Was suing Napster users the biggest music screw up of all time?

Attacking file-sharing bigger cock-up than turning Beatles down

The record companies who forced file-sharing website Napster into bankruptcy in 2001 have been credited with the label of the music industry’s biggest “screw-up of all time” in a list compiled by Blender magazine.

The closure of the pioneering website beat Dick Rowe – the talent scout who famously turned away The Beatles – to the top spot in the poll.

Many see the record companies’ failure to capitalise on Napster’s success as a fatal blow to the industry; that instead of devising a way to make money from the site’s tens of millions of users, it mearly dispersed users to other file-sharing networks such as Morpheus, Limewire, iMesh and Kazaa.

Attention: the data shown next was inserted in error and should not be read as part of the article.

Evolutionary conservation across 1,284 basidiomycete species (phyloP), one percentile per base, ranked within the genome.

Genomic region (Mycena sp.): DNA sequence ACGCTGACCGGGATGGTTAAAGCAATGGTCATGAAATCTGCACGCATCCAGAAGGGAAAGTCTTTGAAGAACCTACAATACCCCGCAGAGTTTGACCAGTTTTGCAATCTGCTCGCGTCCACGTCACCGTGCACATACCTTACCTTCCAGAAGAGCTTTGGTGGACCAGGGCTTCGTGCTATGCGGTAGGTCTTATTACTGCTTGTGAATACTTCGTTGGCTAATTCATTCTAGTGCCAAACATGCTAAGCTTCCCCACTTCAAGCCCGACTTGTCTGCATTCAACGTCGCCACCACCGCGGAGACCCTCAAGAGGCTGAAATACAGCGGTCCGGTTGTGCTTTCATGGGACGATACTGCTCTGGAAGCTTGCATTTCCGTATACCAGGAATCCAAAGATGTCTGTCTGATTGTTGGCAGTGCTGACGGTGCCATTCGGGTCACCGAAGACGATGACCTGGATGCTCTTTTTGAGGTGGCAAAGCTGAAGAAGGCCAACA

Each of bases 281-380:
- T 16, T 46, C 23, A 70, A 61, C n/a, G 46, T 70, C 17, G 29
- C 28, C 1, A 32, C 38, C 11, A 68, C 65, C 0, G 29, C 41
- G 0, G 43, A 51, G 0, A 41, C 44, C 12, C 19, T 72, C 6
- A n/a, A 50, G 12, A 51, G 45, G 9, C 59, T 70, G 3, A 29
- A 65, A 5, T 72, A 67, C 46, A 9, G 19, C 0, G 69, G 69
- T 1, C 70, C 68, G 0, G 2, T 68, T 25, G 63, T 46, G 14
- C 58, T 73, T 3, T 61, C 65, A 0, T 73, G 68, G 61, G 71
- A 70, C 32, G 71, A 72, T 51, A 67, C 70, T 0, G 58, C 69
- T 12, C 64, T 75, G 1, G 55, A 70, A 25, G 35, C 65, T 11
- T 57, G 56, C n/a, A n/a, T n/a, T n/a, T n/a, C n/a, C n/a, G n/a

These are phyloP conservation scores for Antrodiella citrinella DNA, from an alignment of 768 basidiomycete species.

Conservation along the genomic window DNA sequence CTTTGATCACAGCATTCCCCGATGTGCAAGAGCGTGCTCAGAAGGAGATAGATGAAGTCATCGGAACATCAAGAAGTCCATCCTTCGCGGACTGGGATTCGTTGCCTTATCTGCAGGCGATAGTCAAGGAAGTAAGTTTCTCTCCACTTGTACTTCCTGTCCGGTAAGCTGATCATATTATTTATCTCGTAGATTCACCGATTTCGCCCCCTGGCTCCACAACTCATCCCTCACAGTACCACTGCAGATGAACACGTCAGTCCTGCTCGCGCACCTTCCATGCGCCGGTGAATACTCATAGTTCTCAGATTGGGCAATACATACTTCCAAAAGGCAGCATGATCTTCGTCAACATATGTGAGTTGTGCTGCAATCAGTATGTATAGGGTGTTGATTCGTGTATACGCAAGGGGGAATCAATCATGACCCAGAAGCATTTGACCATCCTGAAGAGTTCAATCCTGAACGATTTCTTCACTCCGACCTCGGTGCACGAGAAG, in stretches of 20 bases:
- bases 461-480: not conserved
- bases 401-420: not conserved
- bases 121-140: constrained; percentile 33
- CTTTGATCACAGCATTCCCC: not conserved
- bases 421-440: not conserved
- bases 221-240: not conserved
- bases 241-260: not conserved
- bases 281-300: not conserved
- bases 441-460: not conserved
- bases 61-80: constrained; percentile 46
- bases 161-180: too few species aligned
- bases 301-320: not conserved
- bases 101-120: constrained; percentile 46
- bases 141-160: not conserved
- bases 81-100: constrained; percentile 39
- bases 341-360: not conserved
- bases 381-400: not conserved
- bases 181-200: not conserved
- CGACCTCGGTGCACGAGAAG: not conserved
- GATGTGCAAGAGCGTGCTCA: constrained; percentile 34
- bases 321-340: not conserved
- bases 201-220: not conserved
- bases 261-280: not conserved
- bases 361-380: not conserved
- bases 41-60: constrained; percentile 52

Following Rowe at Number Three was Motown Records founder Berry Gordy, who sold the label for a mere $60 million in 1988, subsequently resold for $500 million the following year.

More recent entries include WEA’s unprofitable resigning of R.E.M for $80 million in 1996 at Number 13, and their decision to drop rapper 50 Cent at Number 10.

Blender magazine’s Top Ten music industry’s ‘screw ups’:

1. Major labels squash Napster

2. Decca Records A&R turns down the Beatles

3. Motown sells for a pittance


4. Indie promoters take the major labels to the cleaners

5. The RIAA sues a struggling single mom for digital piracy

6. Casablanca Records go bankrupt despite huge sales

7. Music publisher “gives away” Bob Dylan

8. Warner sell label Interscope to competitors Universal

9. “Digital-rights management” backfires

10. Columbia Records loses Alicia Keys and drops 50 Cent